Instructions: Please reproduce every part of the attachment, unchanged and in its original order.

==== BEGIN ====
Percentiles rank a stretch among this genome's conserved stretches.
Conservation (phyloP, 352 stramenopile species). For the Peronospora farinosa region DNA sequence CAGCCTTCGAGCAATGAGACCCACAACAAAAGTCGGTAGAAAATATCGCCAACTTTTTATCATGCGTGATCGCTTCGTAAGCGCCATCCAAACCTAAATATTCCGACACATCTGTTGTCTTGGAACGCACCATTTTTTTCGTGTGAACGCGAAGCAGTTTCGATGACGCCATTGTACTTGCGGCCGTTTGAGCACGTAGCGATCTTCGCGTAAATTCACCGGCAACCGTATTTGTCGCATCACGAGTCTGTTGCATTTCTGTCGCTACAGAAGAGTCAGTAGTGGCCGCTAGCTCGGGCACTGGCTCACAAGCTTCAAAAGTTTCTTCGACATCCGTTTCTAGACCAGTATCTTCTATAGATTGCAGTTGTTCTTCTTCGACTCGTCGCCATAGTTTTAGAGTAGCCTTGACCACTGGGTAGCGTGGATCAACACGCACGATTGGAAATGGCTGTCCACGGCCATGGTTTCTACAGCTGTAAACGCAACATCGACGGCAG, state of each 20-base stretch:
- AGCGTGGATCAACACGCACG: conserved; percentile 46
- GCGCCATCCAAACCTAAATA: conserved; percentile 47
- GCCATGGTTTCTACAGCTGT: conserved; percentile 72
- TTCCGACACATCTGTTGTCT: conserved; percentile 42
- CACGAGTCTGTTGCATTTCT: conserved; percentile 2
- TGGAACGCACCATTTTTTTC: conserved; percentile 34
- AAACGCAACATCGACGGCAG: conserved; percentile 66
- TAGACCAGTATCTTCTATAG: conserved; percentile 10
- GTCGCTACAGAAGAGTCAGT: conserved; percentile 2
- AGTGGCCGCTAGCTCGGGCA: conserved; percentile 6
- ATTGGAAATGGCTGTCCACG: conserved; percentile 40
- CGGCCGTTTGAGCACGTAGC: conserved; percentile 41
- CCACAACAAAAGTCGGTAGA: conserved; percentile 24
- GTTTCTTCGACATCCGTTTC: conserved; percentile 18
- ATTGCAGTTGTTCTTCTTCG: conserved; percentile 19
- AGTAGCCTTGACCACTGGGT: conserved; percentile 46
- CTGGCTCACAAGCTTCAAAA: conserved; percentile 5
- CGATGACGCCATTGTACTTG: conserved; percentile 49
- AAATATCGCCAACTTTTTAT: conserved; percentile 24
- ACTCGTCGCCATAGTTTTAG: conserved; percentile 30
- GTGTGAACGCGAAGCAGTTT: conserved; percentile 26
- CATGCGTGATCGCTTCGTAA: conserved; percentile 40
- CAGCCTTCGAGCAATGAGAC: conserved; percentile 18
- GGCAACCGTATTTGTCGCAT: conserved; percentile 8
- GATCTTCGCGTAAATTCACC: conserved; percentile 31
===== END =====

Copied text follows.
Percentiles rank a stretch among this genome's conserved stretches.
Conservation (phyloP, 352 stramenopile species). For the Peronospora farinosa region DNA sequence CAGCCTTCGAGCAATGAGACCCACAACAAAAGTCGGTAGAAAATATCGCCAACTTTTTATCATGCGTGATCGCTTCGTAAGCGCCATCCAAACCTAAATATTCCGACACATCTGTTGTCTTGGAACGCACCATTTTTTTCGTGTGAACGCGAAGCAGTTTCGATGACGCCATTGTACTTGCGGCCGTTTGAGCACGTAGCGATCTTCGCGTAAATTCACCGGCAACCGTATTTGTCGCATCACGAGTCTGTTGCATTTCTGTCGCTACAGAAGAGTCAGTAGTGGCCGCTAGCTCGGGCACTGGCTCACAAGCTTCAAAAGTTTCTTCGACATCCGTTTCTAGACCAGTATCTTCTATAGATTGCAGTTGTTCTTCTTCGACTCGTCGCCATAGTTTTAGAGTAGCCTTGACCACTGGGTAGCGTGGATCAACACGCACGATTGGAAATGGCTGTCCACGGCCATGGTTTCTACAGCTGTAAACGCAACATCGACGGCAG, state of each 20-base stretch:
- AGCGTGGATCAACACGCACG: conserved; percentile 46
- GCGCCATCCAAACCTAAATA: conserved; percentile 47
- GCCATGGTTTCTACAGCTGT: conserved; percentile 72
- TTCCGACACATCTGTTGTCT: conserved; percentile 42
- CACGAGTCTGTTGCATTTCT: conserved; percentile 2
- TGGAACGCACCATTTTTTTC: conserved; percentile 34
- AAACGCAACATCGACGGCAG: conserved; percentile 66
- TAGACCAGTATCTTCTATAG: conserved; percentile 10
- GTCGCTACAGAAGAGTCAGT: conserved; percentile 2
- AGTGGCCGCTAGCTCGGGCA: conserved; percentile 6
- ATTGGAAATGGCTGTCCACG: conserved; percentile 40
- CGGCCGTTTGAGCACGTAGC: conserved; percentile 41
- CCACAACAAAAGTCGGTAGA: conserved; percentile 24
- GTTTCTTCGACATCCGTTTC: conserved; percentile 18
- ATTGCAGTTGTTCTTCTTCG: conserved; percentile 19
- AGTAGCCTTGACCACTGGGT: conserved; percentile 46
- CTGGCTCACAAGCTTCAAAA: conserved; percentile 5
- CGATGACGCCATTGTACTTG: conserved; percentile 49
- AAATATCGCCAACTTTTTAT: conserved; percentile 24
- ACTCGTCGCCATAGTTTTAG: conserved; percentile 30
- GTGTGAACGCGAAGCAGTTT: conserved; percentile 26
- CATGCGTGATCGCTTCGTAA: conserved; percentile 40
- CAGCCTTCGAGCAATGAGAC: conserved; percentile 18
- GGCAACCGTATTTGTCGCAT: conserved; percentile 8
- GATCTTCGCGTAAATTCACC: conserved; percentile 31